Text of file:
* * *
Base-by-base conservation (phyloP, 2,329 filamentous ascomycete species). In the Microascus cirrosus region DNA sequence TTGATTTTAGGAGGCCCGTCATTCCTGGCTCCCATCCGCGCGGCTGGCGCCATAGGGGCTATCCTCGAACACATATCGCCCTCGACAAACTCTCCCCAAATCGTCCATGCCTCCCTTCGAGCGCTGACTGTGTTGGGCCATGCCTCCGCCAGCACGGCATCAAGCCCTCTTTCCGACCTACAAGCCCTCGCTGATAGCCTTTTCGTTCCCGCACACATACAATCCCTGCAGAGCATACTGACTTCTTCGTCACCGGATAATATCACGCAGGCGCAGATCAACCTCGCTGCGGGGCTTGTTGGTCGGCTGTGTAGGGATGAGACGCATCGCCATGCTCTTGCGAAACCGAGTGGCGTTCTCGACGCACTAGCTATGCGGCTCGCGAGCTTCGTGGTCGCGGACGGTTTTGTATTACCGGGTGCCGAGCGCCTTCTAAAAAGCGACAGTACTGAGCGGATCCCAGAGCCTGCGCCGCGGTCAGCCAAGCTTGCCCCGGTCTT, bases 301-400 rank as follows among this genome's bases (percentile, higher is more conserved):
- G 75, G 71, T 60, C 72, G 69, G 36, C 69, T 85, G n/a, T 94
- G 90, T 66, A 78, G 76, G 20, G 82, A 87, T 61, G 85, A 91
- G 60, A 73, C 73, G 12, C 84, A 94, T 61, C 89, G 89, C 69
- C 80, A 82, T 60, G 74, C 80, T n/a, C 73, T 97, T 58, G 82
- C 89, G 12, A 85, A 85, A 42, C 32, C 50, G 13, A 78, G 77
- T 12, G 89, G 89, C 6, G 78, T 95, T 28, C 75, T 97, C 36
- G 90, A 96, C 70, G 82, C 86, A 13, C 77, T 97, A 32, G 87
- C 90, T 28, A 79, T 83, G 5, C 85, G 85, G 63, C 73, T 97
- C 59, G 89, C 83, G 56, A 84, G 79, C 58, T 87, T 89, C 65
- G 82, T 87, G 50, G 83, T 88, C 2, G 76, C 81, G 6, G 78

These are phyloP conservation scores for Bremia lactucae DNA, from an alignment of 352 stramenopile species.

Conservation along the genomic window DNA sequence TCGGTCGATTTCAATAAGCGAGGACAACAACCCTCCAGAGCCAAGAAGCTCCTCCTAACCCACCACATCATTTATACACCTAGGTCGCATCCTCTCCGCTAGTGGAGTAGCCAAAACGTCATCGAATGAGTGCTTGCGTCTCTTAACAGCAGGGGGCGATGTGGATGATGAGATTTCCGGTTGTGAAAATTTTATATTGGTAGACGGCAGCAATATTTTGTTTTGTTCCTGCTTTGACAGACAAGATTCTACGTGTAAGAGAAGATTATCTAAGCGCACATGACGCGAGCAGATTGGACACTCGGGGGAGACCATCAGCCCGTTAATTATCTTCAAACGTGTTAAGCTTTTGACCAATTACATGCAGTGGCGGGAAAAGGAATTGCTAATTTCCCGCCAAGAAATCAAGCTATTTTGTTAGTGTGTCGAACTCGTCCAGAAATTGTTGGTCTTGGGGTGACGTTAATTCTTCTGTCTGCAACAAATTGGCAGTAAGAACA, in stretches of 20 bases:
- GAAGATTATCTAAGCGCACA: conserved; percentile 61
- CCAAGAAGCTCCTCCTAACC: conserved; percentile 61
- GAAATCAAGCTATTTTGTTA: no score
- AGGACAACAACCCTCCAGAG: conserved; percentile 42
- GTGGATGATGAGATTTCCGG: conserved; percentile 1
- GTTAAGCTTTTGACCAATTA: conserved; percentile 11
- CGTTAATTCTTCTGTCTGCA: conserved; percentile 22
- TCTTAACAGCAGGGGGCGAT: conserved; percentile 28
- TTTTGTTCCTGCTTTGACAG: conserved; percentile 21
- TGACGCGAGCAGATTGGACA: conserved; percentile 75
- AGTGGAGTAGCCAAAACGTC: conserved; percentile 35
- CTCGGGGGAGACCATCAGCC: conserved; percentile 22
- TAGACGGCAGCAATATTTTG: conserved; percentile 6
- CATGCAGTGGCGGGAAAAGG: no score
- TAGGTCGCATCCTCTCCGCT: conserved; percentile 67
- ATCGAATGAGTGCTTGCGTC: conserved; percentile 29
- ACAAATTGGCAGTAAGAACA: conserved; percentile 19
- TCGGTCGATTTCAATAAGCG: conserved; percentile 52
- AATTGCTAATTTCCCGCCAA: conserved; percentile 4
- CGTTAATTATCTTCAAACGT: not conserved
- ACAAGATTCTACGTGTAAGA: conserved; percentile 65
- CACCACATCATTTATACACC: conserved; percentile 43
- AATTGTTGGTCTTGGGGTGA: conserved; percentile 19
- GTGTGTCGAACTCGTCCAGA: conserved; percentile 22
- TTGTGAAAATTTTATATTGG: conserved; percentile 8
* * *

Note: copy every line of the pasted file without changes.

Base-by-base conservation (phyloP, 2,329 filamentous ascomycete species). In the Microascus cirrosus region DNA sequence TTGATTTTAGGAGGCCCGTCATTCCTGGCTCCCATCCGCGCGGCTGGCGCCATAGGGGCTATCCTCGAACACATATCGCCCTCGACAAACTCTCCCCAAATCGTCCATGCCTCCCTTCGAGCGCTGACTGTGTTGGGCCATGCCTCCGCCAGCACGGCATCAAGCCCTCTTTCCGACCTACAAGCCCTCGCTGATAGCCTTTTCGTTCCCGCACACATACAATCCCTGCAGAGCATACTGACTTCTTCGTCACCGGATAATATCACGCAGGCGCAGATCAACCTCGCTGCGGGGCTTGTTGGTCGGCTGTGTAGGGATGAGACGCATCGCCATGCTCTTGCGAAACCGAGTGGCGTTCTCGACGCACTAGCTATGCGGCTCGCGAGCTTCGTGGTCGCGGACGGTTTTGTATTACCGGGTGCCGAGCGCCTTCTAAAAAGCGACAGTACTGAGCGGATCCCAGAGCCTGCGCCGCGGTCAGCCAAGCTTGCCCCGGTCTT, bases 301-400 rank as follows among this genome's bases (percentile, higher is more conserved):
- G 75, G 71, T 60, C 72, G 69, G 36, C 69, T 85, G n/a, T 94
- G 90, T 66, A 78, G 76, G 20, G 82, A 87, T 61, G 85, A 91
- G 60, A 73, C 73, G 12, C 84, A 94, T 61, C 89, G 89, C 69
- C 80, A 82, T 60, G 74, C 80, T n/a, C 73, T 97, T 58, G 82
- C 89, G 12, A 85, A 85, A 42, C 32, C 50, G 13, A 78, G 77
- T 12, G 89, G 89, C 6, G 78, T 95, T 28, C 75, T 97, C 36
- G 90, A 96, C 70, G 82, C 86, A 13, C 77, T 97, A 32, G 87
- C 90, T 28, A 79, T 83, G 5, C 85, G 85, G 63, C 73, T 97
- C 59, G 89, C 83, G 56, A 84, G 79, C 58, T 87, T 89, C 65
- G 82, T 87, G 50, G 83, T 88, C 2, G 76, C 81, G 6, G 78

These are phyloP conservation scores for Bremia lactucae DNA, from an alignment of 352 stramenopile species.

Conservation along the genomic window DNA sequence TCGGTCGATTTCAATAAGCGAGGACAACAACCCTCCAGAGCCAAGAAGCTCCTCCTAACCCACCACATCATTTATACACCTAGGTCGCATCCTCTCCGCTAGTGGAGTAGCCAAAACGTCATCGAATGAGTGCTTGCGTCTCTTAACAGCAGGGGGCGATGTGGATGATGAGATTTCCGGTTGTGAAAATTTTATATTGGTAGACGGCAGCAATATTTTGTTTTGTTCCTGCTTTGACAGACAAGATTCTACGTGTAAGAGAAGATTATCTAAGCGCACATGACGCGAGCAGATTGGACACTCGGGGGAGACCATCAGCCCGTTAATTATCTTCAAACGTGTTAAGCTTTTGACCAATTACATGCAGTGGCGGGAAAAGGAATTGCTAATTTCCCGCCAAGAAATCAAGCTATTTTGTTAGTGTGTCGAACTCGTCCAGAAATTGTTGGTCTTGGGGTGACGTTAATTCTTCTGTCTGCAACAAATTGGCAGTAAGAACA, in stretches of 20 bases:
- GAAGATTATCTAAGCGCACA: conserved; percentile 61
- CCAAGAAGCTCCTCCTAACC: conserved; percentile 61
- GAAATCAAGCTATTTTGTTA: no score
- AGGACAACAACCCTCCAGAG: conserved; percentile 42
- GTGGATGATGAGATTTCCGG: conserved; percentile 1
- GTTAAGCTTTTGACCAATTA: conserved; percentile 11
- CGTTAATTCTTCTGTCTGCA: conserved; percentile 22
- TCTTAACAGCAGGGGGCGAT: conserved; percentile 28
- TTTTGTTCCTGCTTTGACAG: conserved; percentile 21
- TGACGCGAGCAGATTGGACA: conserved; percentile 75
- AGTGGAGTAGCCAAAACGTC: conserved; percentile 35
- CTCGGGGGAGACCATCAGCC: conserved; percentile 22
- TAGACGGCAGCAATATTTTG: conserved; percentile 6
- CATGCAGTGGCGGGAAAAGG: no score
- TAGGTCGCATCCTCTCCGCT: conserved; percentile 67
- ATCGAATGAGTGCTTGCGTC: conserved; percentile 29
- ACAAATTGGCAGTAAGAACA: conserved; percentile 19
- TCGGTCGATTTCAATAAGCG: conserved; percentile 52
- AATTGCTAATTTCCCGCCAA: conserved; percentile 4
- CGTTAATTATCTTCAAACGT: not conserved
- ACAAGATTCTACGTGTAAGA: conserved; percentile 65
- CACCACATCATTTATACACC: conserved; percentile 43
- AATTGTTGGTCTTGGGGTGA: conserved; percentile 19
- GTGTGTCGAACTCGTCCAGA: conserved; percentile 22
- TTGTGAAAATTTTATATTGG: conserved; percentile 8